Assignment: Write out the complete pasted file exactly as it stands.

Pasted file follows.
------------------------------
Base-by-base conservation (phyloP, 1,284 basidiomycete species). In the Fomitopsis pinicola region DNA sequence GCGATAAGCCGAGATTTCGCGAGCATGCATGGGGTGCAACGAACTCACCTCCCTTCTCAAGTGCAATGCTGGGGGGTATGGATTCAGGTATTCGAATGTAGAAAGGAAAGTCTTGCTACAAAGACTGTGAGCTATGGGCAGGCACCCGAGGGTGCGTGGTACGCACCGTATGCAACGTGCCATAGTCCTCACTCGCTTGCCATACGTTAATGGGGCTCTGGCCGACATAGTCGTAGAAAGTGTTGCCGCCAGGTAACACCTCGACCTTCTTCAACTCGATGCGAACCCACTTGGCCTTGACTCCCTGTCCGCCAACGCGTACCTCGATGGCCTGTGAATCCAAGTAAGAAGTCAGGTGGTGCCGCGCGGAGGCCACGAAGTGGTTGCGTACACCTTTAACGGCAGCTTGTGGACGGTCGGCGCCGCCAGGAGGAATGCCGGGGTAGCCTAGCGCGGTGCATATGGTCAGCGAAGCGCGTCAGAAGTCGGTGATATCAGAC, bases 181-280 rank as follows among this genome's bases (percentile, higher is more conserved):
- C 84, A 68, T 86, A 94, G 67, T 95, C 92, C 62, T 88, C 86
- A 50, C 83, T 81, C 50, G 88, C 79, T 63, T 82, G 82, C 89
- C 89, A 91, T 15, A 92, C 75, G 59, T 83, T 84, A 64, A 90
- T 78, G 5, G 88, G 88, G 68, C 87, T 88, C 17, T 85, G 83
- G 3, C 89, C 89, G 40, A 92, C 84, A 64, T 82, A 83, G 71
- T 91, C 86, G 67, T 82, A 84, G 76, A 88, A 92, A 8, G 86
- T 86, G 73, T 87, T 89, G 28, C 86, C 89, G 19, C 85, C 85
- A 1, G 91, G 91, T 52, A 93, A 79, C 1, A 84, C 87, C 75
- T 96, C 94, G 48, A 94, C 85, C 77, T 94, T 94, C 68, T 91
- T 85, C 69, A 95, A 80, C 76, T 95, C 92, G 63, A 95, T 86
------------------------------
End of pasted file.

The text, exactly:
Base-by-base conservation (phyloP, 1,284 basidiomycete species). In the Fomitopsis pinicola region DNA sequence GCGATAAGCCGAGATTTCGCGAGCATGCATGGGGTGCAACGAACTCACCTCCCTTCTCAAGTGCAATGCTGGGGGGTATGGATTCAGGTATTCGAATGTAGAAAGGAAAGTCTTGCTACAAAGACTGTGAGCTATGGGCAGGCACCCGAGGGTGCGTGGTACGCACCGTATGCAACGTGCCATAGTCCTCACTCGCTTGCCATACGTTAATGGGGCTCTGGCCGACATAGTCGTAGAAAGTGTTGCCGCCAGGTAACACCTCGACCTTCTTCAACTCGATGCGAACCCACTTGGCCTTGACTCCCTGTCCGCCAACGCGTACCTCGATGGCCTGTGAATCCAAGTAAGAAGTCAGGTGGTGCCGCGCGGAGGCCACGAAGTGGTTGCGTACACCTTTAACGGCAGCTTGTGGACGGTCGGCGCCGCCAGGAGGAATGCCGGGGTAGCCTAGCGCGGTGCATATGGTCAGCGAAGCGCGTCAGAAGTCGGTGATATCAGAC, bases 181-280 rank as follows among this genome's bases (percentile, higher is more conserved):
- C 84, A 68, T 86, A 94, G 67, T 95, C 92, C 62, T 88, C 86
- A 50, C 83, T 81, C 50, G 88, C 79, T 63, T 82, G 82, C 89
- C 89, A 91, T 15, A 92, C 75, G 59, T 83, T 84, A 64, A 90
- T 78, G 5, G 88, G 88, G 68, C 87, T 88, C 17, T 85, G 83
- G 3, C 89, C 89, G 40, A 92, C 84, A 64, T 82, A 83, G 71
- T 91, C 86, G 67, T 82, A 84, G 76, A 88, A 92, A 8, G 86
- T 86, G 73, T 87, T 89, G 28, C 86, C 89, G 19, C 85, C 85
- A 1, G 91, G 91, T 52, A 93, A 79, C 1, A 84, C 87, C 75
- T 96, C 94, G 48, A 94, C 85, C 77, T 94, T 94, C 68, T 91
- T 85, C 69, A 95, A 80, C 76, T 95, C 92, G 63, A 95, T 86